We then asked whether survey participants would continue buying from Company A or switch to Company B. Among supplement users, 60 percent said they would either definitely or probably try the product from the more transparent Company B. And what is even more impressive is that of those supplement consumers who value transparency the most, 43 percent would definitely switch.

How Much Are You Prepared to Reveal, and How Will That Affect Your Organization?

Practices or aspects of a company that a brand makes transparent may require investment or modifications to its supply chain. So, it is important to know which aspects are most sought after by supplement and functional food consumers.

For vitamin and supplement companies, consumers view the brands they like as being most transparent regarding product efficacy/quality (68 percent); sourcing and labeling of product materials (64 percent); and standards of product safety, toxicity, and testing (64 percent). With more than 60 percent of people who buy supplements rating their preferred brand as being transparent in these areas, it is clear that these qualities are the transparency cost of entry for vitamin and supplement companies.

The next tier of transparency (appreciated by between 40 percent and 55 percent of consumers) relates to where and how products are produced, third-party verification of products and standards, the company’s management and culture, corporate and social responsibility, and environmental impact. These are important aspects in which the individuality and personality of a supplement brand can emerge.

What Do You Need to Withhold, and How Can You Be Transparent About What Is Withheld?

What is important to understand is that achieving high transparency is not the same as trying to achieve perfection. Consumers are not naïve, and they do not expect a perfect company. What they want from a brand is honesty, and they are willing to accept small failures or compromises as long as there is a good explanation for them.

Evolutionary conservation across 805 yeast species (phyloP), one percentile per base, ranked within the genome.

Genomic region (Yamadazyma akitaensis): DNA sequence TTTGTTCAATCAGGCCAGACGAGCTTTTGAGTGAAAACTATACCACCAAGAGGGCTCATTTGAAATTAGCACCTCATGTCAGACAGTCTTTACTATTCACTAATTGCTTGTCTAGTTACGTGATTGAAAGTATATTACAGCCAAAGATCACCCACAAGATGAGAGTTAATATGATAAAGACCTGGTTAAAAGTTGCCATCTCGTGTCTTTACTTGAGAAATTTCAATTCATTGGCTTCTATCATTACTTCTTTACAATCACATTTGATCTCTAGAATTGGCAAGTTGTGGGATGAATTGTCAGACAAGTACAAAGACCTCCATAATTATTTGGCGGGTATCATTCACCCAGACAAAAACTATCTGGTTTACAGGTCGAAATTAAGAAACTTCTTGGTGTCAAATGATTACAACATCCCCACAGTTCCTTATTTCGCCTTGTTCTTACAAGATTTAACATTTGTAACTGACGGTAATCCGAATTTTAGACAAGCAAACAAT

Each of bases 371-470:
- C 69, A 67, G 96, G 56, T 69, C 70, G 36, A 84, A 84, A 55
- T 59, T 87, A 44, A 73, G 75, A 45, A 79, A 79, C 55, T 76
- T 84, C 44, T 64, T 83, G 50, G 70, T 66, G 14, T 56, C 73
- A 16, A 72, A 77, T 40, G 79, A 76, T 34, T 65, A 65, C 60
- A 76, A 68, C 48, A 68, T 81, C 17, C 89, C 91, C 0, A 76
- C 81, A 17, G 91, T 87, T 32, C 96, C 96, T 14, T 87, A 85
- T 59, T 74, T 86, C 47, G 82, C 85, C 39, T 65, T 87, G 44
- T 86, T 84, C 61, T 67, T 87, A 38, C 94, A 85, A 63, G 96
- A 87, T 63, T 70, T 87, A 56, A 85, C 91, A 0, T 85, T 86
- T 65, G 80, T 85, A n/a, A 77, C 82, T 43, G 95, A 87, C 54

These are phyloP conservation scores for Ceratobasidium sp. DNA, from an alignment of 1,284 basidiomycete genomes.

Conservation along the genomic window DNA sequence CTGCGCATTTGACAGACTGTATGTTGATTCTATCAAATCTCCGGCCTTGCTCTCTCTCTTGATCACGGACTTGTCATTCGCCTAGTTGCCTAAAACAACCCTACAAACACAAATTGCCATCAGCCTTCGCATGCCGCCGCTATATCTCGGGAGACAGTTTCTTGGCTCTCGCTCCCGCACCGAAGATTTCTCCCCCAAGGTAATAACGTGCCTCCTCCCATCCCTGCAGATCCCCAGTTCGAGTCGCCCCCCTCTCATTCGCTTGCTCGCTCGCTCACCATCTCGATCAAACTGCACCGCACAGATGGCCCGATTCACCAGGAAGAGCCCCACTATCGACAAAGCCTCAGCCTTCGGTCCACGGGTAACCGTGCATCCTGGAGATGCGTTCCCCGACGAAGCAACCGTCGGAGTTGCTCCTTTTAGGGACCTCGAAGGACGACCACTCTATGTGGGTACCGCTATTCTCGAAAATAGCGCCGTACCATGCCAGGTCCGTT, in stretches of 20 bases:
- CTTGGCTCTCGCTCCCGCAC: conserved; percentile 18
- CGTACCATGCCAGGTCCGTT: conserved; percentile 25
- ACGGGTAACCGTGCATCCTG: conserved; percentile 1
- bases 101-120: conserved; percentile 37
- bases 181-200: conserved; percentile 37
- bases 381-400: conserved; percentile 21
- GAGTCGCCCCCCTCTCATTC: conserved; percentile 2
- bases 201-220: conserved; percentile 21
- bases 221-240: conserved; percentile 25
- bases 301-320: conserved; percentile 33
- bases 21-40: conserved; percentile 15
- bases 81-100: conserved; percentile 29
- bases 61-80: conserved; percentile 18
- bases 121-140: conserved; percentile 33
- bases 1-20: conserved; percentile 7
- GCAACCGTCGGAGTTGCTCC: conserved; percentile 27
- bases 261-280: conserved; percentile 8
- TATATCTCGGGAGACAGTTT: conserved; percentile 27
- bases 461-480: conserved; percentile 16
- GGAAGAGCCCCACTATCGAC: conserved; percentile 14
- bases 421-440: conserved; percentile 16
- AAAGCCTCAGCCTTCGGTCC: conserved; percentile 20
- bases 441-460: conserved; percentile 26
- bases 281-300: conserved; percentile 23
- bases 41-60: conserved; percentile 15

How do we know this? Fifty-nine percent of supplement consumers believe that most supplement brands lie at least some of the time. And 56 percent of supplement consumers believe that the brands they buy lie at least some of the time. What this says is that there is a healthy skepticism about the category and the brands people buy. Transparency is one way to build trust and differentiate a brand. And the best way to do that is to develop an honest dialogue between the brand and its consumers.

But what if the information a supplement brand reveals is not all good news?

We posed another hypothetical scenario. A supplement company discovers that one of its sources for ingredients is of inferior quality. If the company admits to this problem and makes a change in sourcing, how would you feel about that company?

For almost half of supplement users, there is no downside to admitting a mistake. In fact, a quarter of users would think more highly of the company for doing so. And a third of them would be understanding of this particular incident, but they would be watching the company to see whether further mistakes occur. Only 19 percent of supplement users felt that they would lose faith in the company and look elsewhere for their supplements.

What is at the core of transparency is having a dialogue that treats consumers as adults. People and companies make mistakes. Admitting to them is the opposite of lying, and our data conclusively show that for those supplement consumers who most value transparency, there is no gray area when it comes to lying.

In the end, all of our data point to a compelling conclusion: being perceived as not transparent risks negative consequences. If a brand attempts to control the messaging by releasing only what it wants, it will lose market share to the more transparent competition. This is no longer conjecture but is quantified through data—in not only the supplement space but also all industries, B2C as well as B2B. Transparency is the new normal, and those who are perceived as leaders in transparency will reap the rewards. NIE

Yadim Medore is the founder and CEO of Pure Branding, a strategic consulting, market research, and brand development agency for leading dietary supplement and functional food brands. He’s helped global clients build loyalty and grow market share through innovative research, actionable insights, and strategic guidance. Pure Branding has conducted market research and developed brand strategy for consumer, professional, and MLM brands, including Boiron, BioChem, Country Life, CV Sciences, Dr. Hauschka, Gaia Herbs, Herb Pharm, Iron-Tek, MediHerb, MegaFood, Nature’s Sunshine, NeoCell, Nordic Naturals, Nutiva, Organic India, Reserveage, Standard Process, and Traditional Medicinals. Pure Branding recently published The ROI of Transparency: A Consumer Market Research Study, which is designed to help guide brand transparency efforts with data-driven strategies and implementation methods. For more information, visit www.purebranding.com.